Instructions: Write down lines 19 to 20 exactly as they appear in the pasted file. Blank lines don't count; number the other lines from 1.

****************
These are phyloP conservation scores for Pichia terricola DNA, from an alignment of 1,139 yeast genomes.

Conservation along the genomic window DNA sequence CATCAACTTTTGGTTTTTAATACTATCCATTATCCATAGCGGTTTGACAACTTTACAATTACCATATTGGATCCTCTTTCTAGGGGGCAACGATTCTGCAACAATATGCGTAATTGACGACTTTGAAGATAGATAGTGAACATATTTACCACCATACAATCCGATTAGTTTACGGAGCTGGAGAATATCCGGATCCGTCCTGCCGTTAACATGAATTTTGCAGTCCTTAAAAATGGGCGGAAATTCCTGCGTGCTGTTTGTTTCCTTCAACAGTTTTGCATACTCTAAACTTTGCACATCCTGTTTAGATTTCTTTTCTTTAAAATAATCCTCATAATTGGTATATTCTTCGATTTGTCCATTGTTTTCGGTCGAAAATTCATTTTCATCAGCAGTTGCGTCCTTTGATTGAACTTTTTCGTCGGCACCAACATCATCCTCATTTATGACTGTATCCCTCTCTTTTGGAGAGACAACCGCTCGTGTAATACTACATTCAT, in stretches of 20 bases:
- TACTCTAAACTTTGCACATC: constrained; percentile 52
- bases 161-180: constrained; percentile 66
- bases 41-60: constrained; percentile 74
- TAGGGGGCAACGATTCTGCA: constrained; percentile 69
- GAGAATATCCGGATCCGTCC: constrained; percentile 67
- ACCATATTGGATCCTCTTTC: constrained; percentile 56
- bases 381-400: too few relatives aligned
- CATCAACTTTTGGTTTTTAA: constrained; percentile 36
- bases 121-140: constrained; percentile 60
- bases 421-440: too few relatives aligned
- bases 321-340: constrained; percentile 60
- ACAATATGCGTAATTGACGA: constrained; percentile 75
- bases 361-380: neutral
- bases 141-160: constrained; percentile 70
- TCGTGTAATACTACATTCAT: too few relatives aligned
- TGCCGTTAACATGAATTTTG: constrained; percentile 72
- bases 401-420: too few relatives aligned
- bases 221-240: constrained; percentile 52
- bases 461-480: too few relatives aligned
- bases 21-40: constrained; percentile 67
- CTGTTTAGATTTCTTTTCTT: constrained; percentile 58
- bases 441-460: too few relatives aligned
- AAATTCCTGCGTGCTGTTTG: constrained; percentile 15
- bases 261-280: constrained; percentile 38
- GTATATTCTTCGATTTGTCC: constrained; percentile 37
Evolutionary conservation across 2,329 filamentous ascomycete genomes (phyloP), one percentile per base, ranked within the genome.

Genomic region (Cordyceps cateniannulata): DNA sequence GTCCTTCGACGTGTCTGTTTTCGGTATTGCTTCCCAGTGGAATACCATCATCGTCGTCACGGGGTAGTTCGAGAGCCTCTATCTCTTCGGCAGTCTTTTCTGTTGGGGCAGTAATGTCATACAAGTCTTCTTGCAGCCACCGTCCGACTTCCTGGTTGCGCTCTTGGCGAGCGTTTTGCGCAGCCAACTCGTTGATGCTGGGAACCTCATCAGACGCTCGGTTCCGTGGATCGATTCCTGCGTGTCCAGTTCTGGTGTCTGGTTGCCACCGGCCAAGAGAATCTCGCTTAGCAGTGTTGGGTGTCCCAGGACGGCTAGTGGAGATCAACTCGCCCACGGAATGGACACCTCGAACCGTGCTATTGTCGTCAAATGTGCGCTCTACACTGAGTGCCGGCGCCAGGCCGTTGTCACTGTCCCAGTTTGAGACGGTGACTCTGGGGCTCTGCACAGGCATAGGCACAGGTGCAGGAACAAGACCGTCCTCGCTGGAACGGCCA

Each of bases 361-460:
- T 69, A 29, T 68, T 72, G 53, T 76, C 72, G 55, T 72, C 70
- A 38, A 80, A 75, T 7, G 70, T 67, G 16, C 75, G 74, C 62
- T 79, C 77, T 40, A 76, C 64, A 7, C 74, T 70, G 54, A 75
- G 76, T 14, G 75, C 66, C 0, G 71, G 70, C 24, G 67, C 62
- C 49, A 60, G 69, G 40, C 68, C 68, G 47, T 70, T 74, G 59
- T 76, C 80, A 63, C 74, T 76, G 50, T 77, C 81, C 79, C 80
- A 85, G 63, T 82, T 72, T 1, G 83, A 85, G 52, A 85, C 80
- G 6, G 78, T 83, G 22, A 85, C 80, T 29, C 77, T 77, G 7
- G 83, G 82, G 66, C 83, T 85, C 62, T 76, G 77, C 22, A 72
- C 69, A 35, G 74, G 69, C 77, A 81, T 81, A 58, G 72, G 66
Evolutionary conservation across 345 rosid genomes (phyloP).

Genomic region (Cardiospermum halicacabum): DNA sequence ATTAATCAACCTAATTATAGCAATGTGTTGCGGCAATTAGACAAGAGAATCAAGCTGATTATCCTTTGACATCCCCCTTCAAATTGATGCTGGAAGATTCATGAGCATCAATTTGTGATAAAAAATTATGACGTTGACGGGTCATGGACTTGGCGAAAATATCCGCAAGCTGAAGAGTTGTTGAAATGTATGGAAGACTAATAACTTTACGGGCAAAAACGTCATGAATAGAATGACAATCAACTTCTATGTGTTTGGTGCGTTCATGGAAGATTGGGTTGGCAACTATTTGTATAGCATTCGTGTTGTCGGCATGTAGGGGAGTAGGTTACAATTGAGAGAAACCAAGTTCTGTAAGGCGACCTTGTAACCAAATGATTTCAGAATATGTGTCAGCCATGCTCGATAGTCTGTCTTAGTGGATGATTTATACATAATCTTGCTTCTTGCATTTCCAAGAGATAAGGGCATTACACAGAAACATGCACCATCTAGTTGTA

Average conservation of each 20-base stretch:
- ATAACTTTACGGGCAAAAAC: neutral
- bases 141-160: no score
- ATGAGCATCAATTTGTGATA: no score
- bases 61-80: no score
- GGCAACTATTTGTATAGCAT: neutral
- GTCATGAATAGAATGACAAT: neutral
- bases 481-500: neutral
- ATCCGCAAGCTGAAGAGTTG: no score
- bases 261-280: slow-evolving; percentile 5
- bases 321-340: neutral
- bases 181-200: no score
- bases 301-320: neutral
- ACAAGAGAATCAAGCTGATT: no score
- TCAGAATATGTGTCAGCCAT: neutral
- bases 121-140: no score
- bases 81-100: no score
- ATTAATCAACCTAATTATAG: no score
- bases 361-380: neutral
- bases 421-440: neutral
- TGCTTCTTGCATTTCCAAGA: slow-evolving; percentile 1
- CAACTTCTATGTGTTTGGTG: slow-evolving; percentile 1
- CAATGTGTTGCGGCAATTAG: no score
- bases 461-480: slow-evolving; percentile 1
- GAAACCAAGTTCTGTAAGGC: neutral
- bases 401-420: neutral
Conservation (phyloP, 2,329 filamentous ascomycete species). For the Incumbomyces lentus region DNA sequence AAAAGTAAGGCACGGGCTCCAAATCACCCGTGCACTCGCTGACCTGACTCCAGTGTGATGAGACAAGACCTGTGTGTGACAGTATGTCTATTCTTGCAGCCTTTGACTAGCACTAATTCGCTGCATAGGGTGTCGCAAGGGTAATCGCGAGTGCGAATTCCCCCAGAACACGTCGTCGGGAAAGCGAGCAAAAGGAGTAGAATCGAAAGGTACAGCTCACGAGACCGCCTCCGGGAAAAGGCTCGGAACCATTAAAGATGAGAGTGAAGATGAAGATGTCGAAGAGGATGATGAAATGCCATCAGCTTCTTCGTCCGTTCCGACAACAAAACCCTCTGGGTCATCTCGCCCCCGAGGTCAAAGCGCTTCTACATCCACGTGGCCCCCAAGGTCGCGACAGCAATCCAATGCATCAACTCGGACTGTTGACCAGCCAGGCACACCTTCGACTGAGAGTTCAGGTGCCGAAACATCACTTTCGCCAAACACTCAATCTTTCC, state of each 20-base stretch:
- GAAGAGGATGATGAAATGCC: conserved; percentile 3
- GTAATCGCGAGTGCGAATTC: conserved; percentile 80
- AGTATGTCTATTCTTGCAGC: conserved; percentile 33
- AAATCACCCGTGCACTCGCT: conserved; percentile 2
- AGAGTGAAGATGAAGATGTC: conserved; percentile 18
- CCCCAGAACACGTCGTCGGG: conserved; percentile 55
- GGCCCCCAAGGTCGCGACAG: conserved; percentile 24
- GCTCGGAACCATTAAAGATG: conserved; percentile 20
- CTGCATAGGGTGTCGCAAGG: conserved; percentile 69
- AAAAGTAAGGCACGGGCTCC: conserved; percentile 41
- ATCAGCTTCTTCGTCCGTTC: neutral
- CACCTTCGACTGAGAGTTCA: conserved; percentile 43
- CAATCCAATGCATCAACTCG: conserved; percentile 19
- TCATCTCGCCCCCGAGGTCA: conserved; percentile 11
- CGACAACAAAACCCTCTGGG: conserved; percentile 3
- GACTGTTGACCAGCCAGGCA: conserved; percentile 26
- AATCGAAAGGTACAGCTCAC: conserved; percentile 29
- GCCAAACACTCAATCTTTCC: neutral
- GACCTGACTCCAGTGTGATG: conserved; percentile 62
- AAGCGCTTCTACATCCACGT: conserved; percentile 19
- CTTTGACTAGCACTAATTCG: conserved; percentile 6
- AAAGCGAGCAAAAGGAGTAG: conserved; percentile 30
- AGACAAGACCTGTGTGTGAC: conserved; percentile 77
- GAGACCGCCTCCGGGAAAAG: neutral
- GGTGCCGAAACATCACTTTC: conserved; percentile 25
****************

- bases 401-420: too few relatives aligned
- bases 221-240: constrained; percentile 52